If you have not already done so, you may wish to read the
Introduction to Gnomica.
Tuesday 7 August 2012
Read gnomica 1-50 here!
“Do not consider it proof just because it is written in books,
for a liar who will deceive with his tongue
will not hesitate to do the same with his pen.”
Maimonides (1135 – 1204)
This influential medieval polymath, a Jewish physician and scholar of the Torah born in Córdoba (Spain), wrote his religious works in Judeo-Arabic and his medical treatises in Arabic.
His advice from almost a millennium ago is still valid, perhaps even more so. For one could happily write the same thing today and substitute ‘internet’ for ‘books’. Students in particular are much inclined to assume that what drops down from the “cloud” onto their computer screens just has to be “the truth” – and in all likelihood many of us (and in the interest of full disclosure I confess that I too must acknowledge, however reluctantly, membership in that pronominal category) do on a daily basis. Accustomed as we have become, almost in spite of our better natures, to a kind of empty-caloric but super-tasty tabloid macdonaldization not only of newspapers and magazines but also of television and the blogosphere, we rarely pause to ‘source the sources’ putatively supporting whatever verbal or visual structures are flitting past our blunted ratiocinative faculties. We just don’t have the time!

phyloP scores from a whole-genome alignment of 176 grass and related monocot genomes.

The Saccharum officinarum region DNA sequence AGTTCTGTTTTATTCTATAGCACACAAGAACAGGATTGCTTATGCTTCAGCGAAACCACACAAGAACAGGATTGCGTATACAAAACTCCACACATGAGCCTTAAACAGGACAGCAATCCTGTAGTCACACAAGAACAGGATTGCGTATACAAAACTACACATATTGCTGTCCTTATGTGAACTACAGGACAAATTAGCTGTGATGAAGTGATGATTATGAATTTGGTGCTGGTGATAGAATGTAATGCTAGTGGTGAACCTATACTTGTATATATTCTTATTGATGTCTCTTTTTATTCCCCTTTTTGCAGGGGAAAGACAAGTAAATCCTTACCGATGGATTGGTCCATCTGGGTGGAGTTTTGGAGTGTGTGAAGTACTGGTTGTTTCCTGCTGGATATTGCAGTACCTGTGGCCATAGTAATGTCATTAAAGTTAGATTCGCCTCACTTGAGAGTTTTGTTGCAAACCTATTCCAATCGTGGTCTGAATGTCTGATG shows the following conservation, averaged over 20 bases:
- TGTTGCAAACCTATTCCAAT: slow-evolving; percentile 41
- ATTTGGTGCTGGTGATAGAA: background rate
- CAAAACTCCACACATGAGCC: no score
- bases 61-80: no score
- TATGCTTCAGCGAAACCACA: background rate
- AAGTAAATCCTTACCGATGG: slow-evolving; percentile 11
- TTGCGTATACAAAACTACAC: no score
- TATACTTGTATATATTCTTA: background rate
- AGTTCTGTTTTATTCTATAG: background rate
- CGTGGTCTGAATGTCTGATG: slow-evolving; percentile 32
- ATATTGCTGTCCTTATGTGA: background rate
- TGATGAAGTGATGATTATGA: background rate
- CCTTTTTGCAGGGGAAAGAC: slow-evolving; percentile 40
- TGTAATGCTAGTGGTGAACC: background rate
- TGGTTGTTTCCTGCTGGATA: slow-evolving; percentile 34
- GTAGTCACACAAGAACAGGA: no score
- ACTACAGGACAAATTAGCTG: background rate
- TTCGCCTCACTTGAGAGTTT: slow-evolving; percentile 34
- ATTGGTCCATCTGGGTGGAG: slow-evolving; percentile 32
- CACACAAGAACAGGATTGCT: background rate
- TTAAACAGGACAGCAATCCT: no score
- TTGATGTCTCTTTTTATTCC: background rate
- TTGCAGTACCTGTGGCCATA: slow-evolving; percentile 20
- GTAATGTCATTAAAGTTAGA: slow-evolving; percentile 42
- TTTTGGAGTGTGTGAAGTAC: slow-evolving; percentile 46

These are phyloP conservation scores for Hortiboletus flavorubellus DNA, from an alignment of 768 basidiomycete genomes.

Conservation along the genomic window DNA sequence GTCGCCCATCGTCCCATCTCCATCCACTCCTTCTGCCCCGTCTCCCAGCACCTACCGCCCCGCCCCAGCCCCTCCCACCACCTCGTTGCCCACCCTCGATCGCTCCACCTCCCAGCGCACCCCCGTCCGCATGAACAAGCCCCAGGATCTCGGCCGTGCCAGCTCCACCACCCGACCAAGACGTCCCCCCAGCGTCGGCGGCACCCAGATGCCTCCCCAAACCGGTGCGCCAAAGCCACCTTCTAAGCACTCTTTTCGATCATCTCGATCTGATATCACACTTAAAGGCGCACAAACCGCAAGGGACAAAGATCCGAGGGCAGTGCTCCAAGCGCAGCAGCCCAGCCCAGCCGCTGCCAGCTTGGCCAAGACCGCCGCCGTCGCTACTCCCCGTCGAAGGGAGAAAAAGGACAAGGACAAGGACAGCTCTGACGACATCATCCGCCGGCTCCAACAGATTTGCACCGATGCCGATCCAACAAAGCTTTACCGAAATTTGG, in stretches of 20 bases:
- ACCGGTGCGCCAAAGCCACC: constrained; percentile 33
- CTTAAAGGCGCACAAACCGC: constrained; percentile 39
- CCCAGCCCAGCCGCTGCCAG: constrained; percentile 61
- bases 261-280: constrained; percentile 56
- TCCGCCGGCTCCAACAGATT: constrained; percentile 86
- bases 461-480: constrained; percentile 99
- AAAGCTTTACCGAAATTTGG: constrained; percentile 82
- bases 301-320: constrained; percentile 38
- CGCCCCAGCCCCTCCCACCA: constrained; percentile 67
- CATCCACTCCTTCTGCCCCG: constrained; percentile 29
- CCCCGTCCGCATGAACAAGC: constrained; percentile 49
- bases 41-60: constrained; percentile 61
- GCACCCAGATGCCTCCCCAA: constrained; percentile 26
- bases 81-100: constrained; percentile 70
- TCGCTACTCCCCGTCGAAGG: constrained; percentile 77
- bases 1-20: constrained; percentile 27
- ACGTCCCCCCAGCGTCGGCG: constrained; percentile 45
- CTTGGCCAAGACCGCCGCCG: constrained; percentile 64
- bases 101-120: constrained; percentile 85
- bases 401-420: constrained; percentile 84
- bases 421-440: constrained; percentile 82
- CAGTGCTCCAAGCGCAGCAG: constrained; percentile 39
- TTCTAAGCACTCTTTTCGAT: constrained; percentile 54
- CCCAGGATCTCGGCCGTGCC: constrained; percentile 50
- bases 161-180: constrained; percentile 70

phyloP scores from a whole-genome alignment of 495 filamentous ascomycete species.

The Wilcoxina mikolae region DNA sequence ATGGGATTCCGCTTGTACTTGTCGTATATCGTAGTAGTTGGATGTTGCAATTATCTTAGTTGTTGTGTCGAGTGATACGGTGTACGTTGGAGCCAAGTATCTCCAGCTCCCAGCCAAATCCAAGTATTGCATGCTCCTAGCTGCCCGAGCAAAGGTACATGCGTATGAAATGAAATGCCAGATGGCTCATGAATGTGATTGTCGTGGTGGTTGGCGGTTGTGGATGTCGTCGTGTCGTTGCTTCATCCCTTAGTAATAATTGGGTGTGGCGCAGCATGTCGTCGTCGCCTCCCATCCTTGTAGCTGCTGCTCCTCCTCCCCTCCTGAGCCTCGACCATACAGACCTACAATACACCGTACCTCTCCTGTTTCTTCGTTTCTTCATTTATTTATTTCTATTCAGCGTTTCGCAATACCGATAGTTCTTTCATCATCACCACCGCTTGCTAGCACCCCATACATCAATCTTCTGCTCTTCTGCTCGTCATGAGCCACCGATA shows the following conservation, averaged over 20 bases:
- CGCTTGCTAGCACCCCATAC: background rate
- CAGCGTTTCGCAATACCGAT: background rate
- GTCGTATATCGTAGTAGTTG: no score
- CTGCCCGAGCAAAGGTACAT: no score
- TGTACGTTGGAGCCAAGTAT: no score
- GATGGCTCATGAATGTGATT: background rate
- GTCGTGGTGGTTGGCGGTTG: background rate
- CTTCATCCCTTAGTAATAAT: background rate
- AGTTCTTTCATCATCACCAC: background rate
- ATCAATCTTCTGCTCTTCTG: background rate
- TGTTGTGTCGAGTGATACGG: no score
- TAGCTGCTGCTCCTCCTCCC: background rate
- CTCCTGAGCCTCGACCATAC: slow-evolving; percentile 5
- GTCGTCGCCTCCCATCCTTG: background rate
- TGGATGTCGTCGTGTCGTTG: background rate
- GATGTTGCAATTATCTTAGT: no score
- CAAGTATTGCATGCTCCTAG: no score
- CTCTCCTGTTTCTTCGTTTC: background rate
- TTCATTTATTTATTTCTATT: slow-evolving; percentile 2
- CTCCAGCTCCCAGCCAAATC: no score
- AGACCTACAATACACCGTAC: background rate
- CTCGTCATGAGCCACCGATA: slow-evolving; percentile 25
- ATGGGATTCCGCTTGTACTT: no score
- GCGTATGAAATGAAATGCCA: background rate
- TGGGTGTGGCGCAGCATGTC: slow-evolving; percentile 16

But, if you know a good deal about some subject, google it and browse the articles. You’ll find that some are excellent, and others leave much to be desired. But, given the vast oceans of ‘informative’ data inundating our brains, not even the most conscientious, with all the good will and honest intentions in the world, can possibly evaluate in any serious way the accuracy or validity of even a fraction of what we read and see. We just don’t have the time!
I certainly do not see this as sufficient reason to jettison use of the web, only to heed Maimonides, proceed cautiously, and take few things on trust. A kind of subliminal temptation for each of us to rely on that flood of data pouring into us and on that basis pre-consciously to fashion a Gestalt of reality that merely reinforces our preconceptions and conforms to our intellectual-emotional comfort zones is truly enormous … but, again, remember Maimonides.
He, incidentally — and needless to say — is the eponymous source for the famous Maimonides Medical Center in Brooklyn.
[PS Maimonides’ citation made me think of discussions I have had over the years about this general topic with a very good friend – so thanks for that, Nigel C.!]